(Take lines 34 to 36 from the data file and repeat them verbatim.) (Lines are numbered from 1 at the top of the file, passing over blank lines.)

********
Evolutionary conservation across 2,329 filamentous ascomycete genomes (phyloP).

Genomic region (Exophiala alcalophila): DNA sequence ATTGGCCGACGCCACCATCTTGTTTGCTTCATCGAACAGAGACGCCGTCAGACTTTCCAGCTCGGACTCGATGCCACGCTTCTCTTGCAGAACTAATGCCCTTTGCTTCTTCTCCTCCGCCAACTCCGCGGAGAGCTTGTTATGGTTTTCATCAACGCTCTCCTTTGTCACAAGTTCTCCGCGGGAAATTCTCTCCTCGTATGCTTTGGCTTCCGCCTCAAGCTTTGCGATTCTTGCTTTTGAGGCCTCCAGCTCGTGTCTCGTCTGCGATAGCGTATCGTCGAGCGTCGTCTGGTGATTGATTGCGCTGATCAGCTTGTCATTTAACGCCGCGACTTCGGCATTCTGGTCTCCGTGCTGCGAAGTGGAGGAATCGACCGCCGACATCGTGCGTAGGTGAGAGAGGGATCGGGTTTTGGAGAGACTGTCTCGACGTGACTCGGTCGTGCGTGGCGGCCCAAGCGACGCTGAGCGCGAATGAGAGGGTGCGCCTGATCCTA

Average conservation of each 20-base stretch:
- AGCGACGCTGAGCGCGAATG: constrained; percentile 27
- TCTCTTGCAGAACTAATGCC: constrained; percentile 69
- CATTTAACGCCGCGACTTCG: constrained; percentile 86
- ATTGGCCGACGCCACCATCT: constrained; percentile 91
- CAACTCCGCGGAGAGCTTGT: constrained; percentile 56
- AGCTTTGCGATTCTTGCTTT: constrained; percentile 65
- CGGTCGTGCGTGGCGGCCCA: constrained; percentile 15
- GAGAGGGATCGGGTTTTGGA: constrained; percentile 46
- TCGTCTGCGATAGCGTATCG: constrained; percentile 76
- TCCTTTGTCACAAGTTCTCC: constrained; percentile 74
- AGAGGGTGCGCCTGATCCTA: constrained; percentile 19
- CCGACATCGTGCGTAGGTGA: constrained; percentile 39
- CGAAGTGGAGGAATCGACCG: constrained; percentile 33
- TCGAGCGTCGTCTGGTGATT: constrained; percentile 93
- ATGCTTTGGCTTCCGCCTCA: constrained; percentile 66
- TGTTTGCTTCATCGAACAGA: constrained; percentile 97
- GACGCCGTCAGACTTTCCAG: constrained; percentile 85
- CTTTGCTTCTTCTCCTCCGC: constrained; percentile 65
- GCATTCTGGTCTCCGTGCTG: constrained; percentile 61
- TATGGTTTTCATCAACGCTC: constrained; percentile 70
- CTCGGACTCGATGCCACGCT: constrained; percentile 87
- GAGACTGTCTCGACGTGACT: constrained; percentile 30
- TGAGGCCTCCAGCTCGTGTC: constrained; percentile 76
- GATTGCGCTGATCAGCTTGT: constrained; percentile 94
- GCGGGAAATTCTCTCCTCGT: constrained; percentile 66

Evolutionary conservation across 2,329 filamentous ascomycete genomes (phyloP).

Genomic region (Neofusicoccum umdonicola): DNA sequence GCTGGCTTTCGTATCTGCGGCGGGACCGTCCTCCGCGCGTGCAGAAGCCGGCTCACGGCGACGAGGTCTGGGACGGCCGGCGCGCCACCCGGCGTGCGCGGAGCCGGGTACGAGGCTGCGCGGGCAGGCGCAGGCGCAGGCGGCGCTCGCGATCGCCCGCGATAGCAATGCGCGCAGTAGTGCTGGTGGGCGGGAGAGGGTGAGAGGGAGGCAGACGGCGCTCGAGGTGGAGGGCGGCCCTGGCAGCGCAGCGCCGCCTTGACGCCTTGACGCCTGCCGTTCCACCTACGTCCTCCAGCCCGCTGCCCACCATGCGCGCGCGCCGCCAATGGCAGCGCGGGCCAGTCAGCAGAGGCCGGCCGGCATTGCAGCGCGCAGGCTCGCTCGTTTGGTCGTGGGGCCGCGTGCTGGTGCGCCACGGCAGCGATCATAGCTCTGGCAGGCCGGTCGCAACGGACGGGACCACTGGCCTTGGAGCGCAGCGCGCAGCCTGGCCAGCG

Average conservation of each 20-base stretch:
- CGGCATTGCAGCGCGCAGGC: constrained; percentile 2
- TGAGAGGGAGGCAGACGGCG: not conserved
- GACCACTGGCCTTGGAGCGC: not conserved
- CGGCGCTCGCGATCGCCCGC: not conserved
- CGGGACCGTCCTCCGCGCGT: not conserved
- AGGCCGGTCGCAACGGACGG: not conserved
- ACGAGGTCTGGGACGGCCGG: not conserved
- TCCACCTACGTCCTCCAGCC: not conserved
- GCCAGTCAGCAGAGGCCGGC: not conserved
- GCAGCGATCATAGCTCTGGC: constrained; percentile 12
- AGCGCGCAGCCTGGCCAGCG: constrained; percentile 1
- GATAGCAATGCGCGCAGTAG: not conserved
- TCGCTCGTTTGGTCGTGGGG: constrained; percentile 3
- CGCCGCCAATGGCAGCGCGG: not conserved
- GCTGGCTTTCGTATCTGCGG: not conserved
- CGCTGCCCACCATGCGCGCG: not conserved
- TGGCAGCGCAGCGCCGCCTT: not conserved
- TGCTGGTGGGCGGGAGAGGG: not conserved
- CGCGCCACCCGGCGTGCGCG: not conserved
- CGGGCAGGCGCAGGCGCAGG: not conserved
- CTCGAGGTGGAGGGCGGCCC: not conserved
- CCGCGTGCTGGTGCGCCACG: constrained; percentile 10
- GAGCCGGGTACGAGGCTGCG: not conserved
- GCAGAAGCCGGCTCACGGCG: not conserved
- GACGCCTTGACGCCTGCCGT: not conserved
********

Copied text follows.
- GACCACTGGCCTTGGAGCGC: not conserved
- CGGCGCTCGCGATCGCCCGC: not conserved
- CGGGACCGTCCTCCGCGCGT: not conserved